Dear EarthTalk: What was the nature of the agreement just forged between green groups and the U.S. government for wolf protection in the Northern Rockies?
— Peggy Marshall, Boise, ID
This past March, a coalition of 10 conservation groups finally reached a settlement with the U.S. Department of Interior regarding gray wolf recovery and management in the Northern Rockies. The courtroom battle had raged since the Bush administration had announced in January 2009 its decision to take gray wolves—66 of which were reintroduced to the region in 1995 after their forebears were wiped out by hunters and ranchers a century earlier—off of the Endangered Species List.
Today upwards of 1,600 gray wolves roam the six-state region, exceeding wildlife biologists’ expectations by a factor of five. The groups, including the Natural Resources Defense Council (NRDC), the Sierra Club and Defenders of Wildlife, sued the Interior Department, contended that taking away federal protections and allowing hunting of the wolves would be no way to encourage their rebound. The effort succeeded and kept the delisting from becoming a reality.
Ranchers have been especially vocal in opposing protection for the wolves, which they say are to blame for increased livestock predation as well as the decline in the region’s elk herds in recent years.
The conservationists’ primary concern had been that certain states where the wolves now range (thanks to reintroduction efforts) did not have large enough wolf populations or sufficient statewide protections to ensure their rebound would continue. Under the new agreement, gray wolves will be delisted in those states that have established suitable protection plans (Idaho and Montana)—so limited hunting will be allowed there—while federal Endangered Species Act (ESA) protections will remain in place in the other states (Washington, Oregon, Utah and Wyoming) where gray wolf populations are still in jeopardy.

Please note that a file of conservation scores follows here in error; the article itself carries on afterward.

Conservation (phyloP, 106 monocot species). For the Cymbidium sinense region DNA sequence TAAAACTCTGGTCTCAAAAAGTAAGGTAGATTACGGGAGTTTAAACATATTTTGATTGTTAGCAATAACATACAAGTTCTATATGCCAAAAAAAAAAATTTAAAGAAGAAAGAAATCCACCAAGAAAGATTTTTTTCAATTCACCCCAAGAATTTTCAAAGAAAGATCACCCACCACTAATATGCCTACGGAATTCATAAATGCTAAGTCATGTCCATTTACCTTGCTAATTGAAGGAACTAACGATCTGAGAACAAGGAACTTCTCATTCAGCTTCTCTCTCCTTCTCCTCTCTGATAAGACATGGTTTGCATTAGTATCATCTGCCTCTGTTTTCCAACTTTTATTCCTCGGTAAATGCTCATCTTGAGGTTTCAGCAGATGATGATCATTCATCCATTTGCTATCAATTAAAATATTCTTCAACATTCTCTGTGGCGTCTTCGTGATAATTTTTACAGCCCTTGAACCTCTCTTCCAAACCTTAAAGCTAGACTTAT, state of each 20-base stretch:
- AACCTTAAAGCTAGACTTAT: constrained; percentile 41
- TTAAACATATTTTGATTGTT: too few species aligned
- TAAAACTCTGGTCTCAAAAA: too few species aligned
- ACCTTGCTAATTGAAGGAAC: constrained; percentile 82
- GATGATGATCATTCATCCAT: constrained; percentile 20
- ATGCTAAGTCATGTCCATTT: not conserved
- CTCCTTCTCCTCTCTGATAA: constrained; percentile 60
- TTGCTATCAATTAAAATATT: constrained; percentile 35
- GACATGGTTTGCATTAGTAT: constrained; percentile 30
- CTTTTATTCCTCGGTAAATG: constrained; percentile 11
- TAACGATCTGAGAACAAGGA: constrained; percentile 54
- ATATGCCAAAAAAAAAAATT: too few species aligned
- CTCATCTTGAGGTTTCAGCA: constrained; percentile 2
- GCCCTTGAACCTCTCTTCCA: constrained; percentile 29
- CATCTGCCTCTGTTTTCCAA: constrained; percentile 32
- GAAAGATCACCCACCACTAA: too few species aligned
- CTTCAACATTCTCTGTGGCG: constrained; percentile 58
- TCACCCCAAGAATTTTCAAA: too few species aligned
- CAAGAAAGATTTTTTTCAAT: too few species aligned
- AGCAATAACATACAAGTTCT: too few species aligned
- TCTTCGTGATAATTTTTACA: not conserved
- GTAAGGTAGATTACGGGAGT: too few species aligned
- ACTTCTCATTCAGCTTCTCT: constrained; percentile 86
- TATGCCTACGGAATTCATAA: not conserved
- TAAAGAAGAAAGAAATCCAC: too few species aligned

As part of the new deal, the Department of the Interior will conduct rigorous scientific monitoring of wolf populations across the region and solicit an independent scientific review by an expert advisory board after three years to reassess the situation.
Washington, Oregon and Utah only have small populations of gray wolves. Wyoming, however, where the animals are thriving, is a different story. Wildlife biologists were concerned about delisting the animals there as state officials had sought a “predator zone”—where wolves could be shot on sight—covering almost 90 percent of the state. As a result of this concern, gray wolves will remain listed under the ESA in Wyoming, although U.S. Fish & Wildlife Service officials are working with state wildlife biologists to develop a more responsible plan that would allow delisting there as well at some future date.
“The settlement offers a workable solution to the increasingly polarized debate over wolves,” reported the conservation groups in a joint memo, adding that they hope the agreement marks the “beginning of a new era of wolf conservation.” Other groups signing onto the agreement included Cascadia Wildlands, the Center for Biological Diversity, the Greater Yellowstone Coalition, the Hells Canyon Preservation Council, the Jackson Hole Conservation Alliance, Oregon Wild and Wildlands Network.